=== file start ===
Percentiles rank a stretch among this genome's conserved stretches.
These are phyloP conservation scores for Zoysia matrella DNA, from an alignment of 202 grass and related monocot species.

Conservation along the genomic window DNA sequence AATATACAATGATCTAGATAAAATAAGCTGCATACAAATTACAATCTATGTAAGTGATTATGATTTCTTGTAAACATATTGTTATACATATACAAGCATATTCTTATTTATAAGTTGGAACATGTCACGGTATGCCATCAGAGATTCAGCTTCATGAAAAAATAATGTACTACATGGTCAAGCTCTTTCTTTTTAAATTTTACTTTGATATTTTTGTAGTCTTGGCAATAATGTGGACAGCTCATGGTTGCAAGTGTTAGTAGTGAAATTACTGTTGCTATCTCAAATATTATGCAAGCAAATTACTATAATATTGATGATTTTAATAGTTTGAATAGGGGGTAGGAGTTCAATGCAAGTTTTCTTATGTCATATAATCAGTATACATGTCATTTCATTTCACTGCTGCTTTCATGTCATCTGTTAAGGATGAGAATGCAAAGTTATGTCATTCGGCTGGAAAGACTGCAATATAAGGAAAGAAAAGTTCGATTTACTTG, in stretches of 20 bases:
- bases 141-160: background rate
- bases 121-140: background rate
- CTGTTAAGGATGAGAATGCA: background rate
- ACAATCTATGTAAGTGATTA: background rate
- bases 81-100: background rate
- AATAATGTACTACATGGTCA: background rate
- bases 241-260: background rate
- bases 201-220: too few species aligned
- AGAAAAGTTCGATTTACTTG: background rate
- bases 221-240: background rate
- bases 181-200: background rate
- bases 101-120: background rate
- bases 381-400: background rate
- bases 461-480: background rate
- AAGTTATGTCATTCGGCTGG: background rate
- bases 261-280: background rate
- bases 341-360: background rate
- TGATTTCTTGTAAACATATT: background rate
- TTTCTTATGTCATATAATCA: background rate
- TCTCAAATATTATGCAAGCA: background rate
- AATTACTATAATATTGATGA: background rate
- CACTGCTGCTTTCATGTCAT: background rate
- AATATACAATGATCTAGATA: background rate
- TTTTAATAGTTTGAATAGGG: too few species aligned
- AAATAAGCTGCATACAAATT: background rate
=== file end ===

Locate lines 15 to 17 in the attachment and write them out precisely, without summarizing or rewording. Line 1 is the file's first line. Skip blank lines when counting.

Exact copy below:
- bases 101-120: background rate
- bases 381-400: background rate
- bases 461-480: background rate